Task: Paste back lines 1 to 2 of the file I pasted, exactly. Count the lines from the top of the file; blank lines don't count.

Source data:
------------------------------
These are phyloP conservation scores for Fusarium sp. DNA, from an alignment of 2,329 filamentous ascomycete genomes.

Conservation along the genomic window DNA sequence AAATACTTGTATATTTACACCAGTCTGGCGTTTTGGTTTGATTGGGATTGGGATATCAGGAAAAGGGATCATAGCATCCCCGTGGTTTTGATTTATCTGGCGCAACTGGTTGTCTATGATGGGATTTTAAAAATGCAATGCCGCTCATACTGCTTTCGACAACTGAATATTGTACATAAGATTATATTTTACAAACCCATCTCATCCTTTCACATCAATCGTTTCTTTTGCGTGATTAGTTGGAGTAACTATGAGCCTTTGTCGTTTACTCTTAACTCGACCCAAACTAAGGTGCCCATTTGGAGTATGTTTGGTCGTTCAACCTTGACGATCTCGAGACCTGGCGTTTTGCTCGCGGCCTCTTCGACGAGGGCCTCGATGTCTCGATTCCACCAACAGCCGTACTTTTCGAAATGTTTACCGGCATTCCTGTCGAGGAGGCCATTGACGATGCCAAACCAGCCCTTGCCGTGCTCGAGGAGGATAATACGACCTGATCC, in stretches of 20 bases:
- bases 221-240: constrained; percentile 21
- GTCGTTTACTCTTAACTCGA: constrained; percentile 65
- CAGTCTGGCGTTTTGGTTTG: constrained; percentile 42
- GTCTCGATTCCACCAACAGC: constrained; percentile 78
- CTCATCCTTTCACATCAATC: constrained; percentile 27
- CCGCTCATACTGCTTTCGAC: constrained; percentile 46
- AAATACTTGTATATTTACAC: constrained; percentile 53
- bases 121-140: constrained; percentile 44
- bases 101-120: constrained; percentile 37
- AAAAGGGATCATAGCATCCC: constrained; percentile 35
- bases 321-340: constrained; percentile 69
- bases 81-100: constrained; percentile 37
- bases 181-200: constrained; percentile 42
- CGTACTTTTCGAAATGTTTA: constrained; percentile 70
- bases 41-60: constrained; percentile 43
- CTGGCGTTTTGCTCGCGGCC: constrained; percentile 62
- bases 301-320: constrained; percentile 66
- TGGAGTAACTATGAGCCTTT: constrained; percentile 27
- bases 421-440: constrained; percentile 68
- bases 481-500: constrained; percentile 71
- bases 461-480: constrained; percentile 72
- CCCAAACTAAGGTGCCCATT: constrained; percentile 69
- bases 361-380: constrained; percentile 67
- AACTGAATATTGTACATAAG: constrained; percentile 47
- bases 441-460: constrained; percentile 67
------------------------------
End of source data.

These are phyloP conservation scores for Fusarium sp. DNA, from an alignment of 2,329 filamentous ascomycete genomes.

Conservation along the genomic window DNA sequence AAATACTTGTATATTTACACCAGTCTGGCGTTTTGGTTTGATTGGGATTGGGATATCAGGAAAAGGGATCATAGCATCCCCGTGGTTTTGATTTATCTGGCGCAACTGGTTGTCTATGATGGGATTTTAAAAATGCAATGCCGCTCATACTGCTTTCGACAACTGAATATTGTACATAAGATTATATTTTACAAACCCATCTCATCCTTTCACATCAATCGTTTCTTTTGCGTGATTAGTTGGAGTAACTATGAGCCTTTGTCGTTTACTCTTAACTCGACCCAAACTAAGGTGCCCATTTGGAGTATGTTTGGTCGTTCAACCTTGACGATCTCGAGACCTGGCGTTTTGCTCGCGGCCTCTTCGACGAGGGCCTCGATGTCTCGATTCCACCAACAGCCGTACTTTTCGAAATGTTTACCGGCATTCCTGTCGAGGAGGCCATTGACGATGCCAAACCAGCCCTTGCCGTGCTCGAGGAGGATAATACGACCTGATCC, in stretches of 20 bases: